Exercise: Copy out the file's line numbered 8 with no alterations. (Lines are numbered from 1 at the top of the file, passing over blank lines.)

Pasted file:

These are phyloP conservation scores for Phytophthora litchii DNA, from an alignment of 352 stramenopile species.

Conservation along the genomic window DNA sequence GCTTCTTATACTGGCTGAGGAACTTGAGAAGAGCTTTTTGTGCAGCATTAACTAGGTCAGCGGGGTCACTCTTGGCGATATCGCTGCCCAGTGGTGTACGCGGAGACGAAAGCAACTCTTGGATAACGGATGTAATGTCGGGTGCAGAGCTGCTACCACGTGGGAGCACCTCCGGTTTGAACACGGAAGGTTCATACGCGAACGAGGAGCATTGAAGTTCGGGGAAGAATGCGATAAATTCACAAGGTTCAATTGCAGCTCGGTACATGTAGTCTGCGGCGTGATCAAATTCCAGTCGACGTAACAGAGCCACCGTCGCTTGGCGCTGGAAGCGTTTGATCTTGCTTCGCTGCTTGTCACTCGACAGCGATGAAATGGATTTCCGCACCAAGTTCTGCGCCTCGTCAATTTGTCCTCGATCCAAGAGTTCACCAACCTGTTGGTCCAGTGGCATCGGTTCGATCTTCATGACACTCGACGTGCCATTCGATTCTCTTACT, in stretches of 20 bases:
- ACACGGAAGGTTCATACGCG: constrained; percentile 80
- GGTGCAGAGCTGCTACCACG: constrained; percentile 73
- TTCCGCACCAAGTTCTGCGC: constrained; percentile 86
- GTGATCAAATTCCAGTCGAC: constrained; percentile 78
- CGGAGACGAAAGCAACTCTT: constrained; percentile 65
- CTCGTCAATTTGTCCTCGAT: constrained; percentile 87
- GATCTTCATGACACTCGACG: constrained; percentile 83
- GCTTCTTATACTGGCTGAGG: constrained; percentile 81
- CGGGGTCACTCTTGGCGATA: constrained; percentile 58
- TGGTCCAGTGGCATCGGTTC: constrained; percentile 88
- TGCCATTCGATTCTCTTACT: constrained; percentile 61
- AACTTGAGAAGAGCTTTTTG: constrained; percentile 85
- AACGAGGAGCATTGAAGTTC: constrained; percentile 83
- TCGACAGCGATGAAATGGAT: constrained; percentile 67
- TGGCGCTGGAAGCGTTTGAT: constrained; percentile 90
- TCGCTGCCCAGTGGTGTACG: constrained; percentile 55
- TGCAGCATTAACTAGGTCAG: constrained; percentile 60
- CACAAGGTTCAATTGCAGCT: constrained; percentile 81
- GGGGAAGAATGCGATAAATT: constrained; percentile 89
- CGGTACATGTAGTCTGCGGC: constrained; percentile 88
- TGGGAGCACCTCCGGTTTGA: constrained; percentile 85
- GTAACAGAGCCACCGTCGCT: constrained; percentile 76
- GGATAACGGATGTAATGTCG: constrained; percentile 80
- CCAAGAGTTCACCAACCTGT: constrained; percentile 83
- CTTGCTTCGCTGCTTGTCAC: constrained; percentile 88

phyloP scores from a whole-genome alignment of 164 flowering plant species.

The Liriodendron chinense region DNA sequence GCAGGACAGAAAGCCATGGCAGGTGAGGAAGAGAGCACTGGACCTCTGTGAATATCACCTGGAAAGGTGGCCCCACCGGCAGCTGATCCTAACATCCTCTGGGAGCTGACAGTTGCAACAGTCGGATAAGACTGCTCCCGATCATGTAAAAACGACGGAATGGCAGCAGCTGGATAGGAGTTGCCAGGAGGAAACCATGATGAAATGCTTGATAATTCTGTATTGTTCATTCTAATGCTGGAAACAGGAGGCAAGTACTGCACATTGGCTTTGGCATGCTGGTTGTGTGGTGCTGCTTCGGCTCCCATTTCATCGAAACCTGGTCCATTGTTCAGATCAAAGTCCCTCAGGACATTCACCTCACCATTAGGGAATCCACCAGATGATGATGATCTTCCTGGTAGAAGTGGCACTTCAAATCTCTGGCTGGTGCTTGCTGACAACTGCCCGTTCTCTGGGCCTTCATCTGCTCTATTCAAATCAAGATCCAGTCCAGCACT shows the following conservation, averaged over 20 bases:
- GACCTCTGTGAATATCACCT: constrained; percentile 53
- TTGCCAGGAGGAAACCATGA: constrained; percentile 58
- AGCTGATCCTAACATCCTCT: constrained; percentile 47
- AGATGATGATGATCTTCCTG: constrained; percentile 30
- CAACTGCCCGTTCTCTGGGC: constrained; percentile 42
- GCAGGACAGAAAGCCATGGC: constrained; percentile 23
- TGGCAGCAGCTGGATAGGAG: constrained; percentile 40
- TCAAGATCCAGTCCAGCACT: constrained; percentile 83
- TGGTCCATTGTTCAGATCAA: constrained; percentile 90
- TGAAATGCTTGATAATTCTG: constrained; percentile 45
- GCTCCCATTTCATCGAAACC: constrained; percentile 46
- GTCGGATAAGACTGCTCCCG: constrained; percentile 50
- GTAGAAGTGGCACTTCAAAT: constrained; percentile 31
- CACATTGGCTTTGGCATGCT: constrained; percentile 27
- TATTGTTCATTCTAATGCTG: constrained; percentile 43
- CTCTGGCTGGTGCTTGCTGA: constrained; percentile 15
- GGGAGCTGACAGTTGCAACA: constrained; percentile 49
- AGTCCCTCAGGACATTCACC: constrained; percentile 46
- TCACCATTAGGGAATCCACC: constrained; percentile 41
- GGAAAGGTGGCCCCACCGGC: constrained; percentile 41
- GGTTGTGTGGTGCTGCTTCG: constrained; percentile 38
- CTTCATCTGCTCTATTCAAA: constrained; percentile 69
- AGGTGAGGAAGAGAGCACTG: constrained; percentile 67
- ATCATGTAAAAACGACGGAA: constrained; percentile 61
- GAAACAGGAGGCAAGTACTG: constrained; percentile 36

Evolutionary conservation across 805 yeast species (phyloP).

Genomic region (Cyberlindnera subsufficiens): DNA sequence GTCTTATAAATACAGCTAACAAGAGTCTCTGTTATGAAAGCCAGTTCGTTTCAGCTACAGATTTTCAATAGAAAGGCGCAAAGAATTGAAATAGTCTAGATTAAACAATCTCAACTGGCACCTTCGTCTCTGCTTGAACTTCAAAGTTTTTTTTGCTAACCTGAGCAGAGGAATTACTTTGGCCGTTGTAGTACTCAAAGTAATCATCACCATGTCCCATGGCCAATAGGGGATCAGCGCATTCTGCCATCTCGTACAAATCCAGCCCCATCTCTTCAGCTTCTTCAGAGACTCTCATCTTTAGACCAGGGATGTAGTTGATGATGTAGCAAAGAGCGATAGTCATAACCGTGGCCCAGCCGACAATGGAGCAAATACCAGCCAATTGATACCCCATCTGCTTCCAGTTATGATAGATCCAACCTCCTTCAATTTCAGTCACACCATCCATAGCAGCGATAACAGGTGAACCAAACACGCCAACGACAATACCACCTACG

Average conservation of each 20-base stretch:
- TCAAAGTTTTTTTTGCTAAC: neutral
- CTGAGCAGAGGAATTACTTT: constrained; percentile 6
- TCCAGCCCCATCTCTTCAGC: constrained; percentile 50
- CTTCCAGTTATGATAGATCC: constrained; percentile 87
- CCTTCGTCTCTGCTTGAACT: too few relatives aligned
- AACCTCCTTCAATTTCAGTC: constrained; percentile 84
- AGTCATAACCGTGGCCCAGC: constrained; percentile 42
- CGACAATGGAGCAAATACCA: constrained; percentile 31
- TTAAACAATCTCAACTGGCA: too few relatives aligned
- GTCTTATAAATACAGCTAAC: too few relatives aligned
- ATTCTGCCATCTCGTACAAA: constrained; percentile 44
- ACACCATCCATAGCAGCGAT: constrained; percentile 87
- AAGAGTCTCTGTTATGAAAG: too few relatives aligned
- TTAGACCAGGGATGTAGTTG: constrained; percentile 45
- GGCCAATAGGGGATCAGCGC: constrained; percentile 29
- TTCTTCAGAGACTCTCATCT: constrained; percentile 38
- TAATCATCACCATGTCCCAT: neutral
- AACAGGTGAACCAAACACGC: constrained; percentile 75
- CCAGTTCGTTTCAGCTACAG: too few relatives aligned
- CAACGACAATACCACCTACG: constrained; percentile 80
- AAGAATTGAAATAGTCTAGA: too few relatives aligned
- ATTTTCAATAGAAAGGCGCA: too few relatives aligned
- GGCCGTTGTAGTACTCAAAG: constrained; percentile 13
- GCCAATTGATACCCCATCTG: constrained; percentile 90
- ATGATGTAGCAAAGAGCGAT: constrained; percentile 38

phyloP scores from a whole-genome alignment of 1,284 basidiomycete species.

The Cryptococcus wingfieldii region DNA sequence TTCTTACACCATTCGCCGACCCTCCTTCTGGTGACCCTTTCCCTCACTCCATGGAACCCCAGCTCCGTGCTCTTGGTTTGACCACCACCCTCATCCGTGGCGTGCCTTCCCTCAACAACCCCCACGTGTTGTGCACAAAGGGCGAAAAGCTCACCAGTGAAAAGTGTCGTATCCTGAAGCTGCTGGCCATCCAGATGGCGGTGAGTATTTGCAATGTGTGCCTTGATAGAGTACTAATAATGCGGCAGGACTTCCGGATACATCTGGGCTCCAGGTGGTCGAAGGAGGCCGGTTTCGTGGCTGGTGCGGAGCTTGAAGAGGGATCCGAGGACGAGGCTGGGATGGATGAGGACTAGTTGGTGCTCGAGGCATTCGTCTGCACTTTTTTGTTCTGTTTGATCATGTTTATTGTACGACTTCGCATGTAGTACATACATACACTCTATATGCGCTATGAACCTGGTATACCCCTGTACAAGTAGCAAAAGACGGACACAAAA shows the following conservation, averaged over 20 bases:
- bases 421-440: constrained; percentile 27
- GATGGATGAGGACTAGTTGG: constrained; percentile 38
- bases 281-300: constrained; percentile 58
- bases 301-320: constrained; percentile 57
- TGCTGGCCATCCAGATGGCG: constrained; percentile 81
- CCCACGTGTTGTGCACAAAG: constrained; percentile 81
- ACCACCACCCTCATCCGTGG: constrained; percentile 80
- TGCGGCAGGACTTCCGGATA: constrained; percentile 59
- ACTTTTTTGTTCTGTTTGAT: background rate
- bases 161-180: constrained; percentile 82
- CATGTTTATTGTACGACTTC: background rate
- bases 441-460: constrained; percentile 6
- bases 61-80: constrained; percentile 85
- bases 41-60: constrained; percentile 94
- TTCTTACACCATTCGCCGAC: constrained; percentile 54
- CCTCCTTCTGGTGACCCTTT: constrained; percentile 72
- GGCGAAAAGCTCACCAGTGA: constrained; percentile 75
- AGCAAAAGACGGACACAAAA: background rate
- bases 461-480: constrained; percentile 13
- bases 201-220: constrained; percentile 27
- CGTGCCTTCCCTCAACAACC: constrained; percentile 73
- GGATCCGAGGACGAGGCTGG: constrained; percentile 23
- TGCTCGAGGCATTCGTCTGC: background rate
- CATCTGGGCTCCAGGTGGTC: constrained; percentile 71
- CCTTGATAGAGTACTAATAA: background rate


- CTCGTCAATTTGTCCTCGAT: constrained; percentile 87